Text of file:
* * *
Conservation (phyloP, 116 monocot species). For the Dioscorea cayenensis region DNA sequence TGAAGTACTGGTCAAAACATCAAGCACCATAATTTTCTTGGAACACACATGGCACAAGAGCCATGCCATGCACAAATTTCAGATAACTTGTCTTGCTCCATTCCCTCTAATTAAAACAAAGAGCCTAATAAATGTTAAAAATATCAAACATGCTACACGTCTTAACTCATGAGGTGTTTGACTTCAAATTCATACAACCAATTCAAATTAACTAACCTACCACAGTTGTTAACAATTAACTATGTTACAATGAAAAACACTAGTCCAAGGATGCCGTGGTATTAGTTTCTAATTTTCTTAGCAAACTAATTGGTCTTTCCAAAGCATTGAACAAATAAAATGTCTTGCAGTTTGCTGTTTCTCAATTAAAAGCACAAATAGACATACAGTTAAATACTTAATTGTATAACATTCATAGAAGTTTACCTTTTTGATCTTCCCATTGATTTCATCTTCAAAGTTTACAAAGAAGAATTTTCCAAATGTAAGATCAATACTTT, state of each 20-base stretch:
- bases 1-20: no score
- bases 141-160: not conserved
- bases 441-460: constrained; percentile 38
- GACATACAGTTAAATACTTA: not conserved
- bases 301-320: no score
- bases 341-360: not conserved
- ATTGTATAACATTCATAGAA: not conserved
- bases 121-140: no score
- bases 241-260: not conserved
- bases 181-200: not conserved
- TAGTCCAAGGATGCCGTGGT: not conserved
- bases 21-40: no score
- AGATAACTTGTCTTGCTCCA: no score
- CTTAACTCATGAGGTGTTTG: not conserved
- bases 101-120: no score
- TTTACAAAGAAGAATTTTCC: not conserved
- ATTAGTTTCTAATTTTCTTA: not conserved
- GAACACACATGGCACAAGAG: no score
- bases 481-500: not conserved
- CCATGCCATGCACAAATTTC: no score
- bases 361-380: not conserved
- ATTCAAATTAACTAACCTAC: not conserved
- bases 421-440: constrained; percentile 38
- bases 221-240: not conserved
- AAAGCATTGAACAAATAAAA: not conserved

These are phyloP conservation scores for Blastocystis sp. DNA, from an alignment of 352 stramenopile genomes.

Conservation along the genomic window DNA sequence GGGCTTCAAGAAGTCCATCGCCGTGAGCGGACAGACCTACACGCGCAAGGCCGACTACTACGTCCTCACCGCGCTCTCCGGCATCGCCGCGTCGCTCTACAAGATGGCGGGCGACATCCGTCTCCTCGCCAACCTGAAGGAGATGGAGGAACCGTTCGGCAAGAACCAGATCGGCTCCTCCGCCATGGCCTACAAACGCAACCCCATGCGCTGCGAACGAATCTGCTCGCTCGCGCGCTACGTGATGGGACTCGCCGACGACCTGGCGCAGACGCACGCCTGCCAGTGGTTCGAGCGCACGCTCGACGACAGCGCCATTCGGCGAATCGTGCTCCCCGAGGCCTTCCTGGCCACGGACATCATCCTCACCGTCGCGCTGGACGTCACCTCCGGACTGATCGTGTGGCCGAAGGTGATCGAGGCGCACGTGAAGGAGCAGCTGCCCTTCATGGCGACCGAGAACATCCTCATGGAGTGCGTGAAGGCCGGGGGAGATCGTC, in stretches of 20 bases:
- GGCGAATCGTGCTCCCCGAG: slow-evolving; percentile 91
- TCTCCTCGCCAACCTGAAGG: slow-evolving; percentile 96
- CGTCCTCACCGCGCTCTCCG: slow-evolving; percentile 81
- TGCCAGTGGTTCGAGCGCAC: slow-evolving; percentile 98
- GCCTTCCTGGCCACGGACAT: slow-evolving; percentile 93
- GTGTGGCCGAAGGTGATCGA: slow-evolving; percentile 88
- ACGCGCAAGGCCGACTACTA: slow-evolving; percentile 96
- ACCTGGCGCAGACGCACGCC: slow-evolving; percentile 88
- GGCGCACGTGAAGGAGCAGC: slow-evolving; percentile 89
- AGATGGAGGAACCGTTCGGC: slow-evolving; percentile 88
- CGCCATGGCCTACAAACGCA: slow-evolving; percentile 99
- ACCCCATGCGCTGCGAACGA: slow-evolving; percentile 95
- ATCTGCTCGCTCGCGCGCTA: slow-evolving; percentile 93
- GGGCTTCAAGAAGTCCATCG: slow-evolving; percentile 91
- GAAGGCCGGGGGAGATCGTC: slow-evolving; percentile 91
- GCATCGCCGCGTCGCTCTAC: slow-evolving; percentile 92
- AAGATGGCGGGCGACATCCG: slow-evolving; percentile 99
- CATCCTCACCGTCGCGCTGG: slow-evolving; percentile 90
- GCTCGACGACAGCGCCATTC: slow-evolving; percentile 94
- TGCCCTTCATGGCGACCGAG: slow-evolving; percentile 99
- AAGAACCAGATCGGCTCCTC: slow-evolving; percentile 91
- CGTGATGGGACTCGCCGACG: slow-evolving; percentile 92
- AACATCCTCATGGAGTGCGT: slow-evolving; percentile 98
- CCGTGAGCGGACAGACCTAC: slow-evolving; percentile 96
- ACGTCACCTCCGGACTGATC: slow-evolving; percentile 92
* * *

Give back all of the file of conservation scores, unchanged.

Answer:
Conservation (phyloP, 116 monocot species). For the Dioscorea cayenensis region DNA sequence TGAAGTACTGGTCAAAACATCAAGCACCATAATTTTCTTGGAACACACATGGCACAAGAGCCATGCCATGCACAAATTTCAGATAACTTGTCTTGCTCCATTCCCTCTAATTAAAACAAAGAGCCTAATAAATGTTAAAAATATCAAACATGCTACACGTCTTAACTCATGAGGTGTTTGACTTCAAATTCATACAACCAATTCAAATTAACTAACCTACCACAGTTGTTAACAATTAACTATGTTACAATGAAAAACACTAGTCCAAGGATGCCGTGGTATTAGTTTCTAATTTTCTTAGCAAACTAATTGGTCTTTCCAAAGCATTGAACAAATAAAATGTCTTGCAGTTTGCTGTTTCTCAATTAAAAGCACAAATAGACATACAGTTAAATACTTAATTGTATAACATTCATAGAAGTTTACCTTTTTGATCTTCCCATTGATTTCATCTTCAAAGTTTACAAAGAAGAATTTTCCAAATGTAAGATCAATACTTT, state of each 20-base stretch:
- bases 1-20: no score
- bases 141-160: not conserved
- bases 441-460: constrained; percentile 38
- GACATACAGTTAAATACTTA: not conserved
- bases 301-320: no score
- bases 341-360: not conserved
- ATTGTATAACATTCATAGAA: not conserved
- bases 121-140: no score
- bases 241-260: not conserved
- bases 181-200: not conserved
- TAGTCCAAGGATGCCGTGGT: not conserved
- bases 21-40: no score
- AGATAACTTGTCTTGCTCCA: no score
- CTTAACTCATGAGGTGTTTG: not conserved
- bases 101-120: no score
- TTTACAAAGAAGAATTTTCC: not conserved
- ATTAGTTTCTAATTTTCTTA: not conserved
- GAACACACATGGCACAAGAG: no score
- bases 481-500: not conserved
- CCATGCCATGCACAAATTTC: no score
- bases 361-380: not conserved
- ATTCAAATTAACTAACCTAC: not conserved
- bases 421-440: constrained; percentile 38
- bases 221-240: not conserved
- AAAGCATTGAACAAATAAAA: not conserved

These are phyloP conservation scores for Blastocystis sp. DNA, from an alignment of 352 stramenopile genomes.

Conservation along the genomic window DNA sequence GGGCTTCAAGAAGTCCATCGCCGTGAGCGGACAGACCTACACGCGCAAGGCCGACTACTACGTCCTCACCGCGCTCTCCGGCATCGCCGCGTCGCTCTACAAGATGGCGGGCGACATCCGTCTCCTCGCCAACCTGAAGGAGATGGAGGAACCGTTCGGCAAGAACCAGATCGGCTCCTCCGCCATGGCCTACAAACGCAACCCCATGCGCTGCGAACGAATCTGCTCGCTCGCGCGCTACGTGATGGGACTCGCCGACGACCTGGCGCAGACGCACGCCTGCCAGTGGTTCGAGCGCACGCTCGACGACAGCGCCATTCGGCGAATCGTGCTCCCCGAGGCCTTCCTGGCCACGGACATCATCCTCACCGTCGCGCTGGACGTCACCTCCGGACTGATCGTGTGGCCGAAGGTGATCGAGGCGCACGTGAAGGAGCAGCTGCCCTTCATGGCGACCGAGAACATCCTCATGGAGTGCGTGAAGGCCGGGGGAGATCGTC, in stretches of 20 bases:
- GGCGAATCGTGCTCCCCGAG: slow-evolving; percentile 91
- TCTCCTCGCCAACCTGAAGG: slow-evolving; percentile 96
- CGTCCTCACCGCGCTCTCCG: slow-evolving; percentile 81
- TGCCAGTGGTTCGAGCGCAC: slow-evolving; percentile 98
- GCCTTCCTGGCCACGGACAT: slow-evolving; percentile 93
- GTGTGGCCGAAGGTGATCGA: slow-evolving; percentile 88
- ACGCGCAAGGCCGACTACTA: slow-evolving; percentile 96
- ACCTGGCGCAGACGCACGCC: slow-evolving; percentile 88
- GGCGCACGTGAAGGAGCAGC: slow-evolving; percentile 89
- AGATGGAGGAACCGTTCGGC: slow-evolving; percentile 88
- CGCCATGGCCTACAAACGCA: slow-evolving; percentile 99
- ACCCCATGCGCTGCGAACGA: slow-evolving; percentile 95
- ATCTGCTCGCTCGCGCGCTA: slow-evolving; percentile 93
- GGGCTTCAAGAAGTCCATCG: slow-evolving; percentile 91
- GAAGGCCGGGGGAGATCGTC: slow-evolving; percentile 91
- GCATCGCCGCGTCGCTCTAC: slow-evolving; percentile 92
- AAGATGGCGGGCGACATCCG: slow-evolving; percentile 99
- CATCCTCACCGTCGCGCTGG: slow-evolving; percentile 90
- GCTCGACGACAGCGCCATTC: slow-evolving; percentile 94
- TGCCCTTCATGGCGACCGAG: slow-evolving; percentile 99
- AAGAACCAGATCGGCTCCTC: slow-evolving; percentile 91
- CGTGATGGGACTCGCCGACG: slow-evolving; percentile 92
- AACATCCTCATGGAGTGCGT: slow-evolving; percentile 98
- CCGTGAGCGGACAGACCTAC: slow-evolving; percentile 96
- ACGTCACCTCCGGACTGATC: slow-evolving; percentile 92